Dr. Lynn Stephen, distinguished professor of anthropology at the University of Oregon, directed the creation of the original seventeen panels used in the Latino Roots portion of the exhibit, teaming up with associate professor Gabriela Martínez from the School of Journalism and Communication, students, and community activists. Professor Martínez produced and directed the documentary “Latino Roots in Lane County,” which was part of the exhibit. The panels and the documentary inspired additional projects, which Dr. Stephen began developing with Dr. Martínez.
Currently, Latino Roots in Oregon includes an exhibit composed of fifteen portable wooden panels containing photographs and stories about seven immigrant families; a booklet that captures these same stories and photographs; classes at the University of Oregon; two video documentaries; a website and digital archive. All materials are bilingual in Spanish and English. The Latino Roots Project is administered through the Center for Latino/a and Latin American Studies (CLLAS) and is a part of the “Americas in a Globalized World: Linking Diversity and Internationalization” big idea at the University of Oregon. For further information on the project please write to email@example.com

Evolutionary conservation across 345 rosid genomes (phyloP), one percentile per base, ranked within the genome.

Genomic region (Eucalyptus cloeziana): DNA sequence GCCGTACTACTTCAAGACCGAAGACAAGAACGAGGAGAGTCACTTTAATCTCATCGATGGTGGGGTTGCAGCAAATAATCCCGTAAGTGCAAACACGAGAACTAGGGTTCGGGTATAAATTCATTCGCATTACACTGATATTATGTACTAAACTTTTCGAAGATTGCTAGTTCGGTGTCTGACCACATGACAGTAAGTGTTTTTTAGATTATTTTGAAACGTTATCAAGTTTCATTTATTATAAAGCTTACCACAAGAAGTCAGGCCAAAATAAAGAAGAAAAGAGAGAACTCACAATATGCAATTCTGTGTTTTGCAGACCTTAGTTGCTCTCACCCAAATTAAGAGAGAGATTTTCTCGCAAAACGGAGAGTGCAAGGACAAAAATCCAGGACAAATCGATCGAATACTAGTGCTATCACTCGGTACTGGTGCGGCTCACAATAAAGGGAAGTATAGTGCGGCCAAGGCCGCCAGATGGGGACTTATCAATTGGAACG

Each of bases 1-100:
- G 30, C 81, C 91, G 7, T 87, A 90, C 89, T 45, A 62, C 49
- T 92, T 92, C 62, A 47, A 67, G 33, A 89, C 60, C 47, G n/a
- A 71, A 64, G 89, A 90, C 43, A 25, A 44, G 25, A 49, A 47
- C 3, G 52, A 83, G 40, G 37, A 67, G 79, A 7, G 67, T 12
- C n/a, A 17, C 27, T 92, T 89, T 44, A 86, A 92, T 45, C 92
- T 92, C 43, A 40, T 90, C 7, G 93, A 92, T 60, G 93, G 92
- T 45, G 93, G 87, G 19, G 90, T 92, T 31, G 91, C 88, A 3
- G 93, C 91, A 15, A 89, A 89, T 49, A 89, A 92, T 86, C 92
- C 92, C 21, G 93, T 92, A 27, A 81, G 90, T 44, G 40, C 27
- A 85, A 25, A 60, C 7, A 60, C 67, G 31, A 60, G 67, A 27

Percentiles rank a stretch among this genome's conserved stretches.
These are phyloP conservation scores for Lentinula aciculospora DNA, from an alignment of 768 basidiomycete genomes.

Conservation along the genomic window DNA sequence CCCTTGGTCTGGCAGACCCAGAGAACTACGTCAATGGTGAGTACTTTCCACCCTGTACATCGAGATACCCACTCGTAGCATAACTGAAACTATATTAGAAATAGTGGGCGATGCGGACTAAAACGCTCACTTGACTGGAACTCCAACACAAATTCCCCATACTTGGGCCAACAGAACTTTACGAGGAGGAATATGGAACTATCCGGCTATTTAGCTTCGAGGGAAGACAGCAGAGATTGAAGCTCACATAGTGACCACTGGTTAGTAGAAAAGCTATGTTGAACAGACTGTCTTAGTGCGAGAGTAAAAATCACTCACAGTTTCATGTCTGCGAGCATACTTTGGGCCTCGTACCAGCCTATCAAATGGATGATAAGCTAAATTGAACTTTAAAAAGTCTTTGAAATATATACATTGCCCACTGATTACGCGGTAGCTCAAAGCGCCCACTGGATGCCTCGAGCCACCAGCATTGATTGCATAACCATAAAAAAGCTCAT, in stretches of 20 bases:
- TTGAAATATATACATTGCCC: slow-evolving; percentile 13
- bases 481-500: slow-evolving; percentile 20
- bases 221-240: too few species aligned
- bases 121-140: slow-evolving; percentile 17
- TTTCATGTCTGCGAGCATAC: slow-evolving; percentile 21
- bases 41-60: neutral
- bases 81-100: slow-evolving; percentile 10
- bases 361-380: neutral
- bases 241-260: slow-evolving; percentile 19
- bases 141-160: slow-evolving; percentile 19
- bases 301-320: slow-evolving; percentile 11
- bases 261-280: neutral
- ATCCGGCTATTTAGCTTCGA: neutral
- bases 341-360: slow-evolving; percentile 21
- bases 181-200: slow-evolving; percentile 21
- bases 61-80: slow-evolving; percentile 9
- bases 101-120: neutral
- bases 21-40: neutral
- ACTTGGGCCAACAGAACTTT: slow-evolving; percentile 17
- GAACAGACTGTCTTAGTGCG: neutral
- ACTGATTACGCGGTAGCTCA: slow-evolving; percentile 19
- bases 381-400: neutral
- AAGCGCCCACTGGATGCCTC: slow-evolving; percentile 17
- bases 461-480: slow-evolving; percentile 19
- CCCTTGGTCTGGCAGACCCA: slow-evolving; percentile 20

Latino Roots in Lane County, Oregon: Exhibit Panels: On display for more than a year at the Lane County Historical Museum (January 2009 through March 2010), these seventeen bilingual (Spanish/English) panels (approximately three feet wide and five feet tall) were part of the exhibit “Changing Demographics: The People of Lane County.” The Latino Roots panels feature a timeline of Latino presence in what is now the state of Oregon beginning in the 1700s, maps, demographic information, information about Latino youth, and the stories of nine families who came at different times to Lane County from California, Texas, Mexico, Guatemala, El Salvador, and Chile. A research team led by CLLAS director Lynn Stephen (Anthropology, Ethnic Studies) created the panels. The team included Gabriela Martínez, Patricia Cortez, Guadalupe Quinn, Mauricio Magaña, Sonia De La Cruz, Kate Williams, Lukacs Nguyen, and Magali Morales.